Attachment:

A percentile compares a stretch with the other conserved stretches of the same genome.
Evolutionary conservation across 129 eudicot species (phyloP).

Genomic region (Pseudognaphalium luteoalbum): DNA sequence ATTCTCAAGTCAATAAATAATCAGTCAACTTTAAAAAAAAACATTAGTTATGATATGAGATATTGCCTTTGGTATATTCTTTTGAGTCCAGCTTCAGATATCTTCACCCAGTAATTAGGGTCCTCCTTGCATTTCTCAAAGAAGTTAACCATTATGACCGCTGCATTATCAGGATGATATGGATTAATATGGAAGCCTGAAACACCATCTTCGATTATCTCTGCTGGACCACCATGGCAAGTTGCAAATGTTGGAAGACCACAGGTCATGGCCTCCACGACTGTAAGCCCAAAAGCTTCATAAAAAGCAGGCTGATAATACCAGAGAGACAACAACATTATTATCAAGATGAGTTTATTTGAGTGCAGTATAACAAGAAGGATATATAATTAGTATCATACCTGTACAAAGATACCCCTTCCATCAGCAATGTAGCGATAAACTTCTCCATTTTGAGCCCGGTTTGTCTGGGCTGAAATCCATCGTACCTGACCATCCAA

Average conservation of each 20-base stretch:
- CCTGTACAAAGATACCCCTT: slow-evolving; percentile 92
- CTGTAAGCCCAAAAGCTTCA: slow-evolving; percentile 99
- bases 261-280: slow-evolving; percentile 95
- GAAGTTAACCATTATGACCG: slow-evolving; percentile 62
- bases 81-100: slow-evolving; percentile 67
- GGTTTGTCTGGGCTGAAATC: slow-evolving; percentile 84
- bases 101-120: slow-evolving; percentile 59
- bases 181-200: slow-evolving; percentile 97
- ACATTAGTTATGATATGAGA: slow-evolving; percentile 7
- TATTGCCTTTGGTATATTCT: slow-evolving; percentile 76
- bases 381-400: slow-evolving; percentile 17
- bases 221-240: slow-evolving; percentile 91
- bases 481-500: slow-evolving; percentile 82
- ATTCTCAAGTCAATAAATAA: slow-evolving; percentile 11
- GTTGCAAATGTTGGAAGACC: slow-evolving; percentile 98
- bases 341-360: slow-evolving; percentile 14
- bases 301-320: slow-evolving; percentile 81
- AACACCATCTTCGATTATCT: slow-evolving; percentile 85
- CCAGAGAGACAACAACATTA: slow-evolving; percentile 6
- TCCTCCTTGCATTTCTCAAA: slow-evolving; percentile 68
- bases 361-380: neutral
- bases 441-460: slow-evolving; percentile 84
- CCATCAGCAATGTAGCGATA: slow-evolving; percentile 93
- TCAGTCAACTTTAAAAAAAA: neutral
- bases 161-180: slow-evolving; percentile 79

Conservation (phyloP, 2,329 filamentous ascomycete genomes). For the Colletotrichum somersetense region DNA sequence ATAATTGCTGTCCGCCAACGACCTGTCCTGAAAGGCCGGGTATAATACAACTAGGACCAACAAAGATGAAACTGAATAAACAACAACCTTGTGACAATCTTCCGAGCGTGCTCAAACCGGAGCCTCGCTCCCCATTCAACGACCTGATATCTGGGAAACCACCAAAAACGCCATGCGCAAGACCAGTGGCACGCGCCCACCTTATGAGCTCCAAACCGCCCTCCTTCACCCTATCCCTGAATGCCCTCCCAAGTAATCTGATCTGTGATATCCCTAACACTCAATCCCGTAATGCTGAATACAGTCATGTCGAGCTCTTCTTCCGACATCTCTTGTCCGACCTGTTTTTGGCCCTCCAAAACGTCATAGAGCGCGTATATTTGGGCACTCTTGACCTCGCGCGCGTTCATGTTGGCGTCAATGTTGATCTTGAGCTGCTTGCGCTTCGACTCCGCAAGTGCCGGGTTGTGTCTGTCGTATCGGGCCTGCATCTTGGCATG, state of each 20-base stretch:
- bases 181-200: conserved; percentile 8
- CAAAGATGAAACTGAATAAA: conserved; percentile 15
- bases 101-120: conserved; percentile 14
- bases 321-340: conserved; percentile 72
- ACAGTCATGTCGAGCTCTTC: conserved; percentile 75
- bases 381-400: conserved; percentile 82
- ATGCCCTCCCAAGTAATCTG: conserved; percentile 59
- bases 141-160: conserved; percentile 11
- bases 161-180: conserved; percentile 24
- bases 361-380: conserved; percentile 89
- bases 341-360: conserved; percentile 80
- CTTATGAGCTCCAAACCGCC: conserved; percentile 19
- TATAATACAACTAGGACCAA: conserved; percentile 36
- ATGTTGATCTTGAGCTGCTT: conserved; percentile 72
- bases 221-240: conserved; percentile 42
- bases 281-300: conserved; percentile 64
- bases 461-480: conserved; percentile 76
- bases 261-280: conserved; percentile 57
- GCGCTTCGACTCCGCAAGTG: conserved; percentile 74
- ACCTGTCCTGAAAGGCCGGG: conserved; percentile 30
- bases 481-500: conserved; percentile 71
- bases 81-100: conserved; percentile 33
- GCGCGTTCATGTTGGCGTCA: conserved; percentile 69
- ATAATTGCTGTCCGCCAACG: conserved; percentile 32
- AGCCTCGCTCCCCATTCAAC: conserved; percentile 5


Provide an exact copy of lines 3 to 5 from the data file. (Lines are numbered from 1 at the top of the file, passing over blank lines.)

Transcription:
Genomic region (Pseudognaphalium luteoalbum): DNA sequence ATTCTCAAGTCAATAAATAATCAGTCAACTTTAAAAAAAAACATTAGTTATGATATGAGATATTGCCTTTGGTATATTCTTTTGAGTCCAGCTTCAGATATCTTCACCCAGTAATTAGGGTCCTCCTTGCATTTCTCAAAGAAGTTAACCATTATGACCGCTGCATTATCAGGATGATATGGATTAATATGGAAGCCTGAAACACCATCTTCGATTATCTCTGCTGGACCACCATGGCAAGTTGCAAATGTTGGAAGACCACAGGTCATGGCCTCCACGACTGTAAGCCCAAAAGCTTCATAAAAAGCAGGCTGATAATACCAGAGAGACAACAACATTATTATCAAGATGAGTTTATTTGAGTGCAGTATAACAAGAAGGATATATAATTAGTATCATACCTGTACAAAGATACCCCTTCCATCAGCAATGTAGCGATAAACTTCTCCATTTTGAGCCCGGTTTGTCTGGGCTGAAATCCATCGTACCTGACCATCCAA

Average conservation of each 20-base stretch:
- CCTGTACAAAGATACCCCTT: slow-evolving; percentile 92